Frictional Games has published a new article on its blog about the present and the future of SOMA, as well as the company itself. According to the indie team, SOMA has not made a profit yet as it has sold 250K units in total on all platforms.
The good news is that Frictional Games expects to earn back its entire investment in the project by the end of 2016. The team needs around 20K-30K additional sales in order to break even, and expects to meet that goal by the end of the year.
As Frictional Games revealed:
“The total number of sales, across all platforms, is currently at a bit over 250 000 units. This is pretty good; it’ll only take 20k – 30k more until we’ve earned back our entire investment in the project. Given that the daily sales are still solid (about 125 units a day) and we have regular boosts from various sale events, this is bound to happen well before this year is over.”
Frictional Games is currently working on two different games. As stated, this will give the team the ability to experiment with the concept of their games. Of course, this begs the question whether Frictional Games will be able to polish, optimize and take good care of them. After all, Frictional Games is a small indie team, so another question is whether these two games will be as big and ambitious projects as SOMA and Amnesia were.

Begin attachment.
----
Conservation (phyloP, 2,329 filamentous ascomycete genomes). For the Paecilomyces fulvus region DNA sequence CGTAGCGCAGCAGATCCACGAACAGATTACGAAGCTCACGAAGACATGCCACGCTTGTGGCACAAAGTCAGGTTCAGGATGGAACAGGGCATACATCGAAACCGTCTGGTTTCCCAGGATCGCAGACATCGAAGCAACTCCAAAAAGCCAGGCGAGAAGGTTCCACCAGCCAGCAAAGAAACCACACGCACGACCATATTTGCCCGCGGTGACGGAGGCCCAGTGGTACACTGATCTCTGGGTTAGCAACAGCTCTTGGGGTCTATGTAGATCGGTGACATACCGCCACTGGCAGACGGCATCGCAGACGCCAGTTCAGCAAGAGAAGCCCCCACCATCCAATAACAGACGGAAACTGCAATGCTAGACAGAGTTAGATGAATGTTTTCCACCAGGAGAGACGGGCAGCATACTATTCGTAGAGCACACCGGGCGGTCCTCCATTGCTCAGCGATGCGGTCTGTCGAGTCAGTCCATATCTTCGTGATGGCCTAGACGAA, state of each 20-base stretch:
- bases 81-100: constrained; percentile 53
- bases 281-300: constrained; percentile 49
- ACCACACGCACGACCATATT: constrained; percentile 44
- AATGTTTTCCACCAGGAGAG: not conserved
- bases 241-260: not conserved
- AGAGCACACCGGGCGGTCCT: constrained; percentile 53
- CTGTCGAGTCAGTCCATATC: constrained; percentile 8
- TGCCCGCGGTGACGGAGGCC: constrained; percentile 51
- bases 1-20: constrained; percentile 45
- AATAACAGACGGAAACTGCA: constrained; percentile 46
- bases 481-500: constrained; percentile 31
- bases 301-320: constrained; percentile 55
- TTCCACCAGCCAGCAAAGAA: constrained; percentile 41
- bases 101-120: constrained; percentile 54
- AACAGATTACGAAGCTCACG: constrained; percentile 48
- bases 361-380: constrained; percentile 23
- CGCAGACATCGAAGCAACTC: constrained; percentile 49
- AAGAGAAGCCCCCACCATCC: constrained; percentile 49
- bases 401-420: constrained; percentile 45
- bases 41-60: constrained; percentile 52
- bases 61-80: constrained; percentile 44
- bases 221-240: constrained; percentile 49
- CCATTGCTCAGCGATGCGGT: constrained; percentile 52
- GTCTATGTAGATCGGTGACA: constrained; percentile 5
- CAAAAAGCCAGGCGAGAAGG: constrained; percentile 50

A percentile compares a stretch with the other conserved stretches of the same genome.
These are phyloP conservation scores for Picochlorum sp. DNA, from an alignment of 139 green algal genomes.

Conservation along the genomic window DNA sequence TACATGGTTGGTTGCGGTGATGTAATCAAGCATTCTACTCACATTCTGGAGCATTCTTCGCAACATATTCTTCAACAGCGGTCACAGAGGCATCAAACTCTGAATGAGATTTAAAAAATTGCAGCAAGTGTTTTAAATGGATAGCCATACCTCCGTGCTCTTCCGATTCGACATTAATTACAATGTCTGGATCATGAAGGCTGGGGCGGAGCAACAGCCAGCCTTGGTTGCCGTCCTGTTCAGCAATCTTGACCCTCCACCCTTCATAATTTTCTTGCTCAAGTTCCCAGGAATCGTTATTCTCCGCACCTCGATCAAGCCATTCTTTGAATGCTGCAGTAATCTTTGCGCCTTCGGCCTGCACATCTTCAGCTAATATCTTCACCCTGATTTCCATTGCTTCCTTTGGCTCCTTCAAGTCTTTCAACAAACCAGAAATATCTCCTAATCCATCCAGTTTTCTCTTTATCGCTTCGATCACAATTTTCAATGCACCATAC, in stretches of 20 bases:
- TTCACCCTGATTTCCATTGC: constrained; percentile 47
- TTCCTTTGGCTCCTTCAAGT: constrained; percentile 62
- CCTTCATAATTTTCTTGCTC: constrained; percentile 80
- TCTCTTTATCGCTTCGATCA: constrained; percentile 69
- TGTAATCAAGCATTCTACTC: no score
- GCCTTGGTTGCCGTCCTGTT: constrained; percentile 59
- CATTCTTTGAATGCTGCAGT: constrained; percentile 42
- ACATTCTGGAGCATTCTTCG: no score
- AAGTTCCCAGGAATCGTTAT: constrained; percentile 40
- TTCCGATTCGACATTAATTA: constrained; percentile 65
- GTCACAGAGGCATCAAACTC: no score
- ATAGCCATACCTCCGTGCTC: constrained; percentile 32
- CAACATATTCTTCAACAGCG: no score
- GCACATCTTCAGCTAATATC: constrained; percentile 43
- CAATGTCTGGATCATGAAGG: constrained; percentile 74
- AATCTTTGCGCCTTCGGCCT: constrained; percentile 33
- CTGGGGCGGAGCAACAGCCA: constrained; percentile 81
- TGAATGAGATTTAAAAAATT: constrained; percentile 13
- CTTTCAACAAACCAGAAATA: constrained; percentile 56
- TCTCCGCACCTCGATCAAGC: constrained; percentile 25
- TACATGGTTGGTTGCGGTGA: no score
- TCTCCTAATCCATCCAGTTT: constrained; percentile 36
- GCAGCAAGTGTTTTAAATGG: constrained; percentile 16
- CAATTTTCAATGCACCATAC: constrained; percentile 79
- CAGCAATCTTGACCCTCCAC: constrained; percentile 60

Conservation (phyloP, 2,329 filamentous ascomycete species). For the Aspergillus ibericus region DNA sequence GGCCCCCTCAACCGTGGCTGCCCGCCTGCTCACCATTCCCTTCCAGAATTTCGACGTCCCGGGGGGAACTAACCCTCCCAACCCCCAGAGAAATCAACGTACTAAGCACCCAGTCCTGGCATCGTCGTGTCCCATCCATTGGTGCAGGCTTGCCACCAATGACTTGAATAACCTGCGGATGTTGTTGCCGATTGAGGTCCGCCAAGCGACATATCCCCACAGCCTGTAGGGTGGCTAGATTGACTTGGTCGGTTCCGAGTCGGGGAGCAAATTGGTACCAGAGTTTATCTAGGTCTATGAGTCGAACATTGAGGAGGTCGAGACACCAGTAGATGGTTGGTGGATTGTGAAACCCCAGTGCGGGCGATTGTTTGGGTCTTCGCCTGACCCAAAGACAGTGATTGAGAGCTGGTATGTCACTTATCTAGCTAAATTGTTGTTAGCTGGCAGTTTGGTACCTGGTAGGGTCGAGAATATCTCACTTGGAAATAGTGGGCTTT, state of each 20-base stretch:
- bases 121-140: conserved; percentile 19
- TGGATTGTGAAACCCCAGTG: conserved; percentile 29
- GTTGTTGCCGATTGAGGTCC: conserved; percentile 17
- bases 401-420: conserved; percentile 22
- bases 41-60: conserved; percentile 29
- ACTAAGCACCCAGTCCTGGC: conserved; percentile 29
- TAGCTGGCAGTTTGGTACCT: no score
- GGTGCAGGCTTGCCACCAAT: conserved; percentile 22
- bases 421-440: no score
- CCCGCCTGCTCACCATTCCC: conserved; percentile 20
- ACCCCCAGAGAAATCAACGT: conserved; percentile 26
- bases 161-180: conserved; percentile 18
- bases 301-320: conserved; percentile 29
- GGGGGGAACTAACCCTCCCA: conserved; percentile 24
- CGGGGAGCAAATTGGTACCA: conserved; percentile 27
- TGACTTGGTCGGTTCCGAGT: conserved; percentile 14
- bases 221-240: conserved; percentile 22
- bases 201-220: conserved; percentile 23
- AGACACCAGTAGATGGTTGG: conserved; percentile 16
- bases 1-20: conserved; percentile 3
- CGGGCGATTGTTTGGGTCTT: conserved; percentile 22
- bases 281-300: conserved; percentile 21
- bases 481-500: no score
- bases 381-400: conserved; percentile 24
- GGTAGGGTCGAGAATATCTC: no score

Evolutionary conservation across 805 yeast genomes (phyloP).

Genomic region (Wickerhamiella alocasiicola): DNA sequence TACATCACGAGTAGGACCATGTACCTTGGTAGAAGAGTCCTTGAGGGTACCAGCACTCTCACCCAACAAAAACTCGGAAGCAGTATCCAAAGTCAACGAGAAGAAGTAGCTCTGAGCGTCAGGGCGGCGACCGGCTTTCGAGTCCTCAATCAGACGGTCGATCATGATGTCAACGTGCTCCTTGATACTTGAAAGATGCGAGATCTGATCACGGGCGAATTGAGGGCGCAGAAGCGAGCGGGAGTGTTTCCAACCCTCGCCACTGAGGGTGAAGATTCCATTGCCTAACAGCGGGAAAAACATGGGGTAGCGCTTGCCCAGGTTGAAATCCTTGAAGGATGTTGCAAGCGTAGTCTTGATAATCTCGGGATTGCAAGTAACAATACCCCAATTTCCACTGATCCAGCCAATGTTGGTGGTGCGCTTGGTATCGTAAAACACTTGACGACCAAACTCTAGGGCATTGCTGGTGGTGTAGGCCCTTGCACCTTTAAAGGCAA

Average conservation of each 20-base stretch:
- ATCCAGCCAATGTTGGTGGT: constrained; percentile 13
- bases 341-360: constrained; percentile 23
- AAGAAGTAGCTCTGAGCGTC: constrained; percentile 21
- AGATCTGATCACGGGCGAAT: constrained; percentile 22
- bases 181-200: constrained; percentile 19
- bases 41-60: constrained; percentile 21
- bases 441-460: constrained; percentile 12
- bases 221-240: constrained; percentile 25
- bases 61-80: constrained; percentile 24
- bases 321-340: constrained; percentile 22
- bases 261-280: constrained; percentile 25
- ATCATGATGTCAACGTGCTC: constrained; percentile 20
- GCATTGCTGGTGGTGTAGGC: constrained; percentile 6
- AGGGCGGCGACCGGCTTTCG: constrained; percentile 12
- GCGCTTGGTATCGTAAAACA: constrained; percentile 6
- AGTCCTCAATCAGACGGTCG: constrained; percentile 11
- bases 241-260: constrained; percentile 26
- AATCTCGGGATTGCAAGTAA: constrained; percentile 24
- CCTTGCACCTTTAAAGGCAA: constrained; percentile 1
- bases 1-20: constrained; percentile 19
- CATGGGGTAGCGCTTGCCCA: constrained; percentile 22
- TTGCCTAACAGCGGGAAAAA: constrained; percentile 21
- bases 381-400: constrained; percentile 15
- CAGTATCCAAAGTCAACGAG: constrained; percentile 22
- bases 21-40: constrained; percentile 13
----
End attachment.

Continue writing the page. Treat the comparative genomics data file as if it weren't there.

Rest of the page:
“For the first time in company history we’re now developing two games at the same time. This will require non-trivial changes in how we manage the team, but in the end we’re very sure it’ll be worth it all. By having two projects going at the same time, we can release games at much higher frequency. In turn, this let us be more experimental as we don’t have to rely as much on each new game being a big money generator. We’re still in the early phases of this transition, but it’s shaping up really well so far.”
John is the founder and Editor in Chief at DSOGaming. He is a PC gaming fan and highly supports the modding and indie communities. Before creating DSOGaming, John worked on numerous gaming websites. While he is a die-hard PC gamer, his gaming roots can be found on consoles. John loved – and still does – the 16-bit consoles, and considers SNES to be one of the best consoles. Still, the PC platform won him over consoles. That was mainly due to 3DFX and its iconic dedicated 3D accelerator graphics card, Voodoo 2. John has also written a higher degree thesis on the “The Evolution of PC graphics cards.”